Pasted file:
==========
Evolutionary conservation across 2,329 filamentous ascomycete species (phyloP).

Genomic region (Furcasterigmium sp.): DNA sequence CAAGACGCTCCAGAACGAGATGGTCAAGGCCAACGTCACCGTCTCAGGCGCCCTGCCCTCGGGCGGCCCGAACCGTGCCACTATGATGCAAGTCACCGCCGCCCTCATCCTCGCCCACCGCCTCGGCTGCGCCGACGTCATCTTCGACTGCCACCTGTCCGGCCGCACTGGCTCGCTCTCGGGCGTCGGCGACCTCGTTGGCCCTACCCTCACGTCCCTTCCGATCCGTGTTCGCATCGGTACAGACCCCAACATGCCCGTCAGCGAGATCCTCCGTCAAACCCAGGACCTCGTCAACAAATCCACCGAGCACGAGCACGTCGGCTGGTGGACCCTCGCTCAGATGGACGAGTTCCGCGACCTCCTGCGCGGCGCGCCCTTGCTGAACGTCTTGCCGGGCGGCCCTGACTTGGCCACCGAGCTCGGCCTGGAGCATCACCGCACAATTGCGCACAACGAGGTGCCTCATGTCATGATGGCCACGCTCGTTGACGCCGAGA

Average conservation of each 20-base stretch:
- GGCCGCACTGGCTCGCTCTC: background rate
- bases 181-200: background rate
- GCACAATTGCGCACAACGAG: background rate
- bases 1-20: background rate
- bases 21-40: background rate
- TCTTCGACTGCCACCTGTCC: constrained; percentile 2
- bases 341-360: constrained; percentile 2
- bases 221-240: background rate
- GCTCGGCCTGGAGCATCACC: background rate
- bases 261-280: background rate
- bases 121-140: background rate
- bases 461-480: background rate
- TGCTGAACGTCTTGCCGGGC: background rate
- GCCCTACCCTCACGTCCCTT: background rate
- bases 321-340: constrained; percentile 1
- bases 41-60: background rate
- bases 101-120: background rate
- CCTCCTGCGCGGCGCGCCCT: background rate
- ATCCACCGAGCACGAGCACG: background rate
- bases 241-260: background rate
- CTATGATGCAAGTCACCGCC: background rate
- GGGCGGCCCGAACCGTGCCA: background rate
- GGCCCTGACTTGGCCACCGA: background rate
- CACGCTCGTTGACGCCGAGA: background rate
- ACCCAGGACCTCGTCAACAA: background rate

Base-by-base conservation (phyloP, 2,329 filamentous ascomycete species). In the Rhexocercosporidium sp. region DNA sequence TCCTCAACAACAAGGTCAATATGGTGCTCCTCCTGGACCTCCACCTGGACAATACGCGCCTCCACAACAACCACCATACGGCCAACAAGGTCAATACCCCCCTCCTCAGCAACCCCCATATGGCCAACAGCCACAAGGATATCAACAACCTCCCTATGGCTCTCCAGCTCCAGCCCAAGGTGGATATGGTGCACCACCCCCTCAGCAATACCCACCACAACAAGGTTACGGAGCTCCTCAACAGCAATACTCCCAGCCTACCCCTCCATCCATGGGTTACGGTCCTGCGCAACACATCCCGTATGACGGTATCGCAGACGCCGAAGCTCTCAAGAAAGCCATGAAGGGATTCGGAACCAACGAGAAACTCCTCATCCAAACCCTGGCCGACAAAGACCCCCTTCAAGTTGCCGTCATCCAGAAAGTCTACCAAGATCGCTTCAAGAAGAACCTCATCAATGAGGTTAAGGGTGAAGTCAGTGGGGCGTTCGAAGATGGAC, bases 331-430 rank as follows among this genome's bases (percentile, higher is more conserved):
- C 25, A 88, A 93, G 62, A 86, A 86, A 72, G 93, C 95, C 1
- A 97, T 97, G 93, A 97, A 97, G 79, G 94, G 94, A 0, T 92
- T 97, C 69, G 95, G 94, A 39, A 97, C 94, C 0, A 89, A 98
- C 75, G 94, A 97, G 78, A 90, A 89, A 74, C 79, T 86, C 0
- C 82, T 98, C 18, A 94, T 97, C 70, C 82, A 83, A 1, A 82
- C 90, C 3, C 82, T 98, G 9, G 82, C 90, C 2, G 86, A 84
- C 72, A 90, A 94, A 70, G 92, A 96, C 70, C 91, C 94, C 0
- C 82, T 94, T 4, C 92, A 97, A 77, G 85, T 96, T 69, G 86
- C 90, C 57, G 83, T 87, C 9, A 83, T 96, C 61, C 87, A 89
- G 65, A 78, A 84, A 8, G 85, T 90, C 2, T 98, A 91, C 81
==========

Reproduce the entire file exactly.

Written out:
Evolutionary conservation across 2,329 filamentous ascomycete species (phyloP).

Genomic region (Furcasterigmium sp.): DNA sequence CAAGACGCTCCAGAACGAGATGGTCAAGGCCAACGTCACCGTCTCAGGCGCCCTGCCCTCGGGCGGCCCGAACCGTGCCACTATGATGCAAGTCACCGCCGCCCTCATCCTCGCCCACCGCCTCGGCTGCGCCGACGTCATCTTCGACTGCCACCTGTCCGGCCGCACTGGCTCGCTCTCGGGCGTCGGCGACCTCGTTGGCCCTACCCTCACGTCCCTTCCGATCCGTGTTCGCATCGGTACAGACCCCAACATGCCCGTCAGCGAGATCCTCCGTCAAACCCAGGACCTCGTCAACAAATCCACCGAGCACGAGCACGTCGGCTGGTGGACCCTCGCTCAGATGGACGAGTTCCGCGACCTCCTGCGCGGCGCGCCCTTGCTGAACGTCTTGCCGGGCGGCCCTGACTTGGCCACCGAGCTCGGCCTGGAGCATCACCGCACAATTGCGCACAACGAGGTGCCTCATGTCATGATGGCCACGCTCGTTGACGCCGAGA

Average conservation of each 20-base stretch:
- GGCCGCACTGGCTCGCTCTC: background rate
- bases 181-200: background rate
- GCACAATTGCGCACAACGAG: background rate
- bases 1-20: background rate
- bases 21-40: background rate
- TCTTCGACTGCCACCTGTCC: constrained; percentile 2
- bases 341-360: constrained; percentile 2
- bases 221-240: background rate
- GCTCGGCCTGGAGCATCACC: background rate
- bases 261-280: background rate
- bases 121-140: background rate
- bases 461-480: background rate
- TGCTGAACGTCTTGCCGGGC: background rate
- GCCCTACCCTCACGTCCCTT: background rate
- bases 321-340: constrained; percentile 1
- bases 41-60: background rate
- bases 101-120: background rate
- CCTCCTGCGCGGCGCGCCCT: background rate
- ATCCACCGAGCACGAGCACG: background rate
- bases 241-260: background rate
- CTATGATGCAAGTCACCGCC: background rate
- GGGCGGCCCGAACCGTGCCA: background rate
- GGCCCTGACTTGGCCACCGA: background rate
- CACGCTCGTTGACGCCGAGA: background rate
- ACCCAGGACCTCGTCAACAA: background rate

Base-by-base conservation (phyloP, 2,329 filamentous ascomycete species). In the Rhexocercosporidium sp. region DNA sequence TCCTCAACAACAAGGTCAATATGGTGCTCCTCCTGGACCTCCACCTGGACAATACGCGCCTCCACAACAACCACCATACGGCCAACAAGGTCAATACCCCCCTCCTCAGCAACCCCCATATGGCCAACAGCCACAAGGATATCAACAACCTCCCTATGGCTCTCCAGCTCCAGCCCAAGGTGGATATGGTGCACCACCCCCTCAGCAATACCCACCACAACAAGGTTACGGAGCTCCTCAACAGCAATACTCCCAGCCTACCCCTCCATCCATGGGTTACGGTCCTGCGCAACACATCCCGTATGACGGTATCGCAGACGCCGAAGCTCTCAAGAAAGCCATGAAGGGATTCGGAACCAACGAGAAACTCCTCATCCAAACCCTGGCCGACAAAGACCCCCTTCAAGTTGCCGTCATCCAGAAAGTCTACCAAGATCGCTTCAAGAAGAACCTCATCAATGAGGTTAAGGGTGAAGTCAGTGGGGCGTTCGAAGATGGAC, bases 331-430 rank as follows among this genome's bases (percentile, higher is more conserved):
- C 25, A 88, A 93, G 62, A 86, A 86, A 72, G 93, C 95, C 1
- A 97, T 97, G 93, A 97, A 97, G 79, G 94, G 94, A 0, T 92
- T 97, C 69, G 95, G 94, A 39, A 97, C 94, C 0, A 89, A 98
- C 75, G 94, A 97, G 78, A 90, A 89, A 74, C 79, T 86, C 0
- C 82, T 98, C 18, A 94, T 97, C 70, C 82, A 83, A 1, A 82
- C 90, C 3, C 82, T 98, G 9, G 82, C 90, C 2, G 86, A 84
- C 72, A 90, A 94, A 70, G 92, A 96, C 70, C 91, C 94, C 0
- C 82, T 94, T 4, C 92, A 97, A 77, G 85, T 96, T 69, G 86
- C 90, C 57, G 83, T 87, C 9, A 83, T 96, C 61, C 87, A 89
- G 65, A 78, A 84, A 8, G 85, T 90, C 2, T 98, A 91, C 81